# Energy Return on Investment of Canadian Oil Sands Extraction from 2009 to 2015

^{1}

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## Abstract

**:**

## 1. Introduction

## 2. Methods

#### 2.1. Energy Return on Investment

_{stnd}) was created. The EROI calculation of the COS in this paper is based on the EROI

_{stnd}. EROI

_{stnd}is defined as the ratio between energy output in the boundary of the well mouth (or at the mine) and direct plus indirect energy inputs and can be represented in the following equation:

_{o}represents the sum of energy outputs expressed in the same units, while E

_{d}and E

_{i}represent the total direct energy input and indirect energy input, respectively. In order to make the results of our paper more comparable with the results of many other EROI research, we choose the boundary of EROI

_{stnd}as our research boundary. Figure 1 shows the boundary of EROI analysis in this paper and illustrates the different procedures of mining oil sands extraction and in situ oil sands extraction.

_{i}) is challenging since this data is usually not available directly. Different methods have been tried to estimate E

_{i}[7,12,18]: Hu et al. and Kong et al. used “industrial energy intensity” published by the government to transfer monetary input to energy input, but the use of “industrial energy intensity” is crude and approximate, and the monetary input considered is not complete. Poisson and Hall used government issued energy intensity to convert value of products to energy input, however, the resulting energy input is the sum of direct energy input and indirect energy input and the indirect energy input cannot be separated from the total energy input transferred from the monetary value of products. In addition, by calculating both direct and indirect energy input using the energy intensity, Poisson and Hall’s calculation relies heavily on monetary value. Therefore, this paper uses the Environmental Input-Output (EIO) model, the method we consider most reasonable so far, to analyze indirect energy input of oil sands extraction in Canada.

#### 2.2. Environmental Input-Output (EIO) Model

## 3. Data Collection and Handling

#### 3.1. Energy Output of Oil Sands Extraction

^{3}, tons, and MWh, which are then transferred, based on thermal values of different kinds of energy output, into the unit of tera joule (TJ) using the transfer indicator given by the NEB (2015) of Canada [28].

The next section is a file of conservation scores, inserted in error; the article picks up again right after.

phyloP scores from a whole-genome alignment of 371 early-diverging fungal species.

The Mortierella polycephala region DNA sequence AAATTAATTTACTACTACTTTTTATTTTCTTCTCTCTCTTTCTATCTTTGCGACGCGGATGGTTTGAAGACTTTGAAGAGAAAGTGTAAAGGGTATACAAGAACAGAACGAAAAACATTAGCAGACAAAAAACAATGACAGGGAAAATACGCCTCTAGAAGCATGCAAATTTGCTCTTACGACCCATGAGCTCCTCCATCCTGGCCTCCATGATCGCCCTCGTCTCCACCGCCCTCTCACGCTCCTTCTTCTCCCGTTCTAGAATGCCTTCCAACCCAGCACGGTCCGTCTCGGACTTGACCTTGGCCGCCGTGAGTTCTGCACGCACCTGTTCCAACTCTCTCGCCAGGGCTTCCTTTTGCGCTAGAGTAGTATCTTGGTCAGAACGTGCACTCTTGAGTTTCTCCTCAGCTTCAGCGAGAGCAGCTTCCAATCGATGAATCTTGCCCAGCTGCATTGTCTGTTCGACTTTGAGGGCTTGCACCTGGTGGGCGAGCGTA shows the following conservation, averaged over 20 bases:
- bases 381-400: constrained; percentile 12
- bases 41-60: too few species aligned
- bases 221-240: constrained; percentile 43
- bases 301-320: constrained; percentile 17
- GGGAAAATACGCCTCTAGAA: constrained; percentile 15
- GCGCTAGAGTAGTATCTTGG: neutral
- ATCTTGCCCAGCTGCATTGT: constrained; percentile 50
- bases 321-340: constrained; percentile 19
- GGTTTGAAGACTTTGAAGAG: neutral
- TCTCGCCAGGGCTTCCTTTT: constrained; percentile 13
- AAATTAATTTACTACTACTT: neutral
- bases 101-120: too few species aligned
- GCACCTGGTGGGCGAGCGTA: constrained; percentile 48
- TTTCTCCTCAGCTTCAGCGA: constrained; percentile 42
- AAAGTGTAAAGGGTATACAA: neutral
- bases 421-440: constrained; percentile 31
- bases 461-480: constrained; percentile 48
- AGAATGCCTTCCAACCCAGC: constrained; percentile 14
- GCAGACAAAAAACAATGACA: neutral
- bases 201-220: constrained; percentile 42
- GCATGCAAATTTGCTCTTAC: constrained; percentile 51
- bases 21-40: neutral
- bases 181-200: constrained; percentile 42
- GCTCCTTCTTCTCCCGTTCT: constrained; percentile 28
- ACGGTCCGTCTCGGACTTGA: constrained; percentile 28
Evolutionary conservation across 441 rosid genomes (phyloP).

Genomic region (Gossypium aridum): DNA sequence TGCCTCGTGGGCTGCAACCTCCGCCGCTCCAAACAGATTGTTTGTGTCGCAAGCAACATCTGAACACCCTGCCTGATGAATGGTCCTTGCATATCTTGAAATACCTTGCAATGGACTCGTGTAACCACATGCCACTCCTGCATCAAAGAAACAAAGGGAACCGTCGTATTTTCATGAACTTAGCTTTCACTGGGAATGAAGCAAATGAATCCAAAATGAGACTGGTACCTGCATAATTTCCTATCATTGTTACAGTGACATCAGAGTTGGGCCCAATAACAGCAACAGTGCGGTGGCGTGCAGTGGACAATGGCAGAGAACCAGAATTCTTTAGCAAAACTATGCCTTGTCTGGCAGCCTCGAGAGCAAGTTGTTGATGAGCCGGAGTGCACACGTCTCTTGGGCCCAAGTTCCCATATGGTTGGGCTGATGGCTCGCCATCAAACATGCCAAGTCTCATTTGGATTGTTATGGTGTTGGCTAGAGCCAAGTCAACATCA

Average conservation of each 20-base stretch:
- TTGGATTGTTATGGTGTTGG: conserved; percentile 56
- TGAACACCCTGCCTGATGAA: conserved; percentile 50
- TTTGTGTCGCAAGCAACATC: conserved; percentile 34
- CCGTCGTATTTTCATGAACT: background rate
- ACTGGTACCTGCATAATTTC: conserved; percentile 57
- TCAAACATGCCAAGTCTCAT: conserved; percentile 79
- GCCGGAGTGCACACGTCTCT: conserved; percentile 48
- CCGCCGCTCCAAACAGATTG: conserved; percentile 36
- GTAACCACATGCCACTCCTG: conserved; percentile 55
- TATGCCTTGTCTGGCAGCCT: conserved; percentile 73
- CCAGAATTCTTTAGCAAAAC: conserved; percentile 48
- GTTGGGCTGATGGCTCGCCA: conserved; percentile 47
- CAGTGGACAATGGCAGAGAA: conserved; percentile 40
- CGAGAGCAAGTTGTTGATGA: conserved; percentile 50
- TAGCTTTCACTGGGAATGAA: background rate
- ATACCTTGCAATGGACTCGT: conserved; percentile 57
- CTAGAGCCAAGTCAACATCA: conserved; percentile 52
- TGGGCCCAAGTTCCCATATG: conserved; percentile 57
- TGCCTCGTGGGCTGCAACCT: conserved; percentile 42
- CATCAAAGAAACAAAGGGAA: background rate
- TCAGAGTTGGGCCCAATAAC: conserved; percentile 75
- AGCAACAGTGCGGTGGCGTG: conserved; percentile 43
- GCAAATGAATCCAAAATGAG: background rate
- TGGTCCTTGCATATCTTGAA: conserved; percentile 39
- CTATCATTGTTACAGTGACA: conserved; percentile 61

#### 3.2. Energy Input of Oil Sands Extraction

## 4. Results

## 5. Discussion

#### 5.1. Comparison with EROI from Previous Research

#### 5.2. Comparison between EROI of Oil Sands and EROI of Other Energy Resources

_{production/processing}of US shale gas, another typical type of unconventional fossil energy resource, is estimated to be in the range of 13–23. These results show that the EROI of tight oil and the EROI of shale gas are in similar ranges, and that both of them are much higher than the EROI of COS and are even higher than the EROI of global oil and gas. It should be noted that there are large ranges for both tight oil EROI and shale gas EROI since real data regarding energy input and energy output of tight oil and shale gas extraction is not available, and current published research are based on simulated data, thus, the reliability of these results is questionable. Further research is needed to calculate accurate results for US tight oil and shale gas production.

## 6. Conclusions and Implications

## Supplementary Materials

## Acknowledgments

## Author Contributions

## Conflicts of Interest

## References

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**Figure 2.**Energy output and input of Canadian mining oil sands extraction. Note: In this figure, the stacked area figure represents energy output, while the stacked column figure represents energy input.

**Figure 3.**Energy output and input of Canadian in situ oil sands extraction. Note: In this figure, the stacked area figure represents energy output, while the stacked column figure represents energy input.

**Figure 4.**Standard Energy Return on Investment (EROI

_{stnd}) of Canadian mining oil sands and in situ oil sands.

**Figure 5.**Comparison among EROI

_{stnd}of Canadian oil sands (COS) (mining and in situ) from this paper and Energy Return on Investment (EROI) results from previous papers.

**Figure 6.**Comparison of EROI with other energy resources. Note: EROI of global oil and gas comes from [8]; EROI of Western Canadian conventional oil and gas comes from [9]; EROI of COS (mining) and COS (in situ) during 2009–2015 are the results of this paper; EROI of tight oil (Bakken crude oil) comes from [11]; EROI of US shale gas comes from [10].

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## Share and Cite

**MDPI and ACS Style**

Wang, K.; Vredenburg, H.; Wang, J.; Xiong, Y.; Feng, L. Energy Return on Investment of Canadian Oil Sands Extraction from 2009 to 2015. *Energies* **2017**, *10*, 614.
https://doi.org/10.3390/en10050614

**AMA Style**

Wang K, Vredenburg H, Wang J, Xiong Y, Feng L. Energy Return on Investment of Canadian Oil Sands Extraction from 2009 to 2015. *Energies*. 2017; 10(5):614.
https://doi.org/10.3390/en10050614

**Chicago/Turabian Style**

Wang, Ke, Harrie Vredenburg, Jianliang Wang, Yi Xiong, and Lianyong Feng. 2017. "Energy Return on Investment of Canadian Oil Sands Extraction from 2009 to 2015" *Energies* 10, no. 5: 614.
https://doi.org/10.3390/en10050614